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Book Review Adsorption. Introduction to Physisorption and Chemisorption. By G. Wedler

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an open self-reproducing system consisting of numerous consecutive and interconnected chemical reactions catalyzed by organic molecules present in the cell.
Logically, the book begins with the various classes of biological
molecules and their physicochemical behaviors, the principles
of separation and analysis procedures being discussed wherever
relevant. The author then moves on to an analysis of enzyme
reactions, their arrangement into reaction chains and metabolic
cycles, and the regulatory mechanisms within the cellular environment. He next deals with the flow of substances and particles through the channels of this machinery and with the question of how chemical energy becomes free and available in the
form of ATP, enabling the occurrence of the energy-consuming
reactions and physiological work of the cells, like movement,
replication, and differentiation, with their complexity and high
degree of organization. In this way the reader never sees the
substances in isolation but alway as parts of a complete interacting system. The picture is admirably completed with a consideration of the origin and evolution of life.
The above patterns of thought and the extensive knowledge
and teaching experience of the author combine to make this
book unusually stimulating. The style is often rather stilted and
apodictic but this does not detract from the work’s excellent
coverage of the topic and its didactic and esthetic qualities: figures, schemes, and underlinings break up the subject matter,
clarifying it and making it easy to remember; the clear print
and good layout make it a dependable and practical textbook.
Apart from the nowadays obligatory references (what student
has ever used them?), each chapter contains a short summary
of the subject matter, problems, and exercises. These are sometimes rather difficult, particularly since they are often not very
clearly formulated. The appendix with the solutions, however,
makes it possible to work them backwards. The interlinking
of the chapters by cross references often leaves something to
be desired, and a few cases of didactic license are superfluous.
However, these are mere trifles compared with the overall im-
pression of a thoroughly successful piece of work. It is a book
which, both from the point of view of composition and layout,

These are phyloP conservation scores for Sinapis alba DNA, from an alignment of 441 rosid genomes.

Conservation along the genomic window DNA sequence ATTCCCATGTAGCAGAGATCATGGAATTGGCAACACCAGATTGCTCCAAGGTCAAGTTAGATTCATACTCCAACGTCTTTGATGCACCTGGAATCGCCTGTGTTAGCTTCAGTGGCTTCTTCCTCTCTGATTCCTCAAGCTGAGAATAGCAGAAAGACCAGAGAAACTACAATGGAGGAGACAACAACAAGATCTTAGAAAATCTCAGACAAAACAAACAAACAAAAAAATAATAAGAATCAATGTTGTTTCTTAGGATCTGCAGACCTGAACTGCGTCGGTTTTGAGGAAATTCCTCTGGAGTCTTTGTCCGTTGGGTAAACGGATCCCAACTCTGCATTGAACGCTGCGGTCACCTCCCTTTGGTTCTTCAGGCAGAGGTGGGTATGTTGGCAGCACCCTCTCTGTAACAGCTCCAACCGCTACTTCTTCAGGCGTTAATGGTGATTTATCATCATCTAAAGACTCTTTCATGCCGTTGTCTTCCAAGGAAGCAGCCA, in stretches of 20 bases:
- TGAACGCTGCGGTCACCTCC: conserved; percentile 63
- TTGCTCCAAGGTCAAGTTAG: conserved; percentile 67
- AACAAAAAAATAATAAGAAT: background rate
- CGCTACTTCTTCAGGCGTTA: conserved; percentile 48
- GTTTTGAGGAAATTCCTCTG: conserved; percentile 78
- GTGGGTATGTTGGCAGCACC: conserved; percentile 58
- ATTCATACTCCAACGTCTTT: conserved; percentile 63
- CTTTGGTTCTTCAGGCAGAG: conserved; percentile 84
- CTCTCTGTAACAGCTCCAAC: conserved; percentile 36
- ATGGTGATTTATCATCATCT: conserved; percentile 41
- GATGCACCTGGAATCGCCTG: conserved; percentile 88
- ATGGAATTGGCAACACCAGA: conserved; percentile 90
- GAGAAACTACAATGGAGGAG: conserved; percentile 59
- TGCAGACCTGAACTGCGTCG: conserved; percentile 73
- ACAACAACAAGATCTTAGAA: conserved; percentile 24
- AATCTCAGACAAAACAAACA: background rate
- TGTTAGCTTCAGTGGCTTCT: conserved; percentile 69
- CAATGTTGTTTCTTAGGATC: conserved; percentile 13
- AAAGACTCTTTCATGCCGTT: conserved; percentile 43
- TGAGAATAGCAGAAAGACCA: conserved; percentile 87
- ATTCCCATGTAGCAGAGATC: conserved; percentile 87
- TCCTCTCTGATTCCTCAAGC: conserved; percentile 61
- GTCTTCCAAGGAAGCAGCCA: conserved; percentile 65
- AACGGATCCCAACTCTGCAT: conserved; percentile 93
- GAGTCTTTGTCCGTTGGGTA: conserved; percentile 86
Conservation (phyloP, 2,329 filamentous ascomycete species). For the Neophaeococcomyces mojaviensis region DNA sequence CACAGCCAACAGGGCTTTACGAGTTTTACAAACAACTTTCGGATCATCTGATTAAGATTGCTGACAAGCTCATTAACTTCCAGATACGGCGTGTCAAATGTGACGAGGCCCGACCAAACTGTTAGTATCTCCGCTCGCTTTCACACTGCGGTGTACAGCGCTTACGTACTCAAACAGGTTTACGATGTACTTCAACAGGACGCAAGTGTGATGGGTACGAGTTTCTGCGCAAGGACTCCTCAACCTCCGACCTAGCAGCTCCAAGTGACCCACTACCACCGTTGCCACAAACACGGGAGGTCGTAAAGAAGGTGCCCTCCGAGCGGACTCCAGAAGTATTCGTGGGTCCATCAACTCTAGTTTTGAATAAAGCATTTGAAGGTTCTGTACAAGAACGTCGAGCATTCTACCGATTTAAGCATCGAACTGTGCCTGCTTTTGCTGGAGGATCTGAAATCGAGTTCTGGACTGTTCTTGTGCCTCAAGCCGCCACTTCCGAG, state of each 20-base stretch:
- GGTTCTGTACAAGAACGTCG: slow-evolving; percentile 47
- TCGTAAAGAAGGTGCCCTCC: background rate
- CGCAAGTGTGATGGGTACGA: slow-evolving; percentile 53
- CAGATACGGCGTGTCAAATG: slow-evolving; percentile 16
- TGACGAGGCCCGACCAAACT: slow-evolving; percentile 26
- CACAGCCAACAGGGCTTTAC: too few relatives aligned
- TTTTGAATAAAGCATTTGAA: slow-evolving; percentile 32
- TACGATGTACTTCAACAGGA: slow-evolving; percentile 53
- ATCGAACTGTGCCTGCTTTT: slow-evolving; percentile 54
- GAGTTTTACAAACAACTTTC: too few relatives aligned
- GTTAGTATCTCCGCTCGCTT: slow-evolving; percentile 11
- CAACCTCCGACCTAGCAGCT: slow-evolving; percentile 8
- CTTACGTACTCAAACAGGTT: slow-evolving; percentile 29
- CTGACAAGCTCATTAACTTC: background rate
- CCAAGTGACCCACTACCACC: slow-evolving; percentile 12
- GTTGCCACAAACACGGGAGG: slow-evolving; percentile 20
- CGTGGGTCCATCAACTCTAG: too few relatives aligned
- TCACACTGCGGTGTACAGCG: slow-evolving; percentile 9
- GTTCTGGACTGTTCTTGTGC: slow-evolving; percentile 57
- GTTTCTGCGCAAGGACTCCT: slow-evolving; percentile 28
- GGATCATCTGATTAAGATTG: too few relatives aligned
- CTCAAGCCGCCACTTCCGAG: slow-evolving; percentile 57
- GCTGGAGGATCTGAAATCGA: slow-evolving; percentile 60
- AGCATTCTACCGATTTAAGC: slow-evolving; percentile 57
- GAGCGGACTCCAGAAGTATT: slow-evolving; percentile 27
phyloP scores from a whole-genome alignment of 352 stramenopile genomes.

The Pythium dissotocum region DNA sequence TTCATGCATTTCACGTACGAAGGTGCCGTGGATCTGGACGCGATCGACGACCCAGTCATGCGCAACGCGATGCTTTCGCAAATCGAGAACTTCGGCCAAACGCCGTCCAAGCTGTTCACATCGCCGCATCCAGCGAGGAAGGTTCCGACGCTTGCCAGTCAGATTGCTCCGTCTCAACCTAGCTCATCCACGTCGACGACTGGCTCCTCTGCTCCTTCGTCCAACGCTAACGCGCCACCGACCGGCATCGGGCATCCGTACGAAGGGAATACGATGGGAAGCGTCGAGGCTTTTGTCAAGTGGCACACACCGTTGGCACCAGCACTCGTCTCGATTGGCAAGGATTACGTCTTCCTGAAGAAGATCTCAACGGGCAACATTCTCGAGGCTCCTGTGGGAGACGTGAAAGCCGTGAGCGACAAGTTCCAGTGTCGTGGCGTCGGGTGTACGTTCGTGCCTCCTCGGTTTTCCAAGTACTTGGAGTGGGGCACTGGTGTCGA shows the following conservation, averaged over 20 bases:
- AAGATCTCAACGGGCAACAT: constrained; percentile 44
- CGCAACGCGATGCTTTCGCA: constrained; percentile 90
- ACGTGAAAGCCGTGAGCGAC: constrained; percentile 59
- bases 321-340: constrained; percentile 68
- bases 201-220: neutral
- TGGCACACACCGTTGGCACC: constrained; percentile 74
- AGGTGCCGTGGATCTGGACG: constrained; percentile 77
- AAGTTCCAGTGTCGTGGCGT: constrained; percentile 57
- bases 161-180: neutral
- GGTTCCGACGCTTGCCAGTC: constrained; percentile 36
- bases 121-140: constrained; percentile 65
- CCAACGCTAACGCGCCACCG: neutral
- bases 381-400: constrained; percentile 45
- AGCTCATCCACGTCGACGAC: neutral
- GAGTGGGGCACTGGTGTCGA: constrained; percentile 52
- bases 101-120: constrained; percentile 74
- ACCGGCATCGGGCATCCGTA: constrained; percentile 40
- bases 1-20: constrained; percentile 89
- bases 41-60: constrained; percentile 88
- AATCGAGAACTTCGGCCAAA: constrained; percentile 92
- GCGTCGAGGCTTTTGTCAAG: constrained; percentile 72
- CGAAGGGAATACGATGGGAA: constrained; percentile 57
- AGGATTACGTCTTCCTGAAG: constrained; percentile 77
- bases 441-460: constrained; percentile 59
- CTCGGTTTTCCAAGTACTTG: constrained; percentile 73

one would have liked to have had in one’s own student days,
or to have written oneself. All universities where students of
medicine and biology receive a thorough training ought to have
copies in their libraries.
L. Jaenicke [NB 925 IE]
Adsorption. Introduction to Physisorption and Chemisorption.
By G. Wedler. Volume 9 of “Chemische Taschenbiicher”,
edited by W. Foerst and H. Griinewald. Verlag Chemie,
Weinheim/Bergstr. 1970. 1st Edit., vii, 224pp., 75 figures,
9 tables, paperback, DM 24.-.
This book, which is described as an introduction to adsorption,
is intended less to give a theoretical and systematic survey of
this field than to provide an experimentally oriented description
of phenomena that occur during adsorption of gases on solid
surfaces. Arranged according to methods of investigation, the
book describes the effects occurring both in the adsorbent and
in the adsorbate during adsorption and their measurement.
Well-chosen examples of applications of these measurement
techniques are used to show what information can be obtained
from such investigations, and numerous references are given.
Since the majority of the methods discussed are “modern” techniques of surface investigation, this work constitutes a valuable
addition to the existing textbooks dealing with this subject.
However, there is no mention of methods like Auger spectroscopy and ellipsometry, and one wonders whether the author
should not have striven for completeness of the experimental
methods discussed to comply with the aim of the series “Chemische Taschenbiicher”, namely to supplement and enlarge
upon the material contained in the basic textbooks.
K. H. Beckmann [NB 927 IE]
Regisrered names, trademarks, err used in this journal, even wjthout specific Yndjcation thereof, are nof lo be consdered unprotected by law,
0 Verlag Chemie GmbH, Weinheim 1971. - Pnnted in Germany by Herder Druck GmbH, Freiburg i. Br.
All rights reserved (including those of translation into forelgn languages). No part of this issue may be reproduced in any form - by photoprint, microfilm, or any other means nor trancmilted or translated mto a machine language without rhe permicsion in writing of the publishers. Editorial office:BoschstraDe 12, 6940 Weinheim/Bergstr., Germany, Telephone 3791, Telex 4655 16 vchwh d
Editor: H. Griinewald . Translation Editors: A. I Rackstraw and A. Stimson.
Publishers: Verlag Chemie GmbH. (Managing Directors Jurgen Kreuzhage and Hans Schemer) Pappelallee 3, 6940 WeinheimIBergstr.,Germany, and Academic Press Inc.
(President Walter J. Johnson),1 1 1 Fifth Avenue. New York 3, N Y , USA, and Berkeley Square House. Berkeley Square, London, W l . , England.
Correspondence concerning advertisements should be addressed to Verlag Cbemie GmbH. (Advertising Manager W. ThieI), 6940 WeinheimiBergstr., Pappelallee 3,
P . 0 Box 129/149 Germany, Telephone Weinheim (06201) 3635, Telex 465516 vchwh d.
84
Angew. Chern. internat. Edit. / VoI. 10 (1971) / N o . 1
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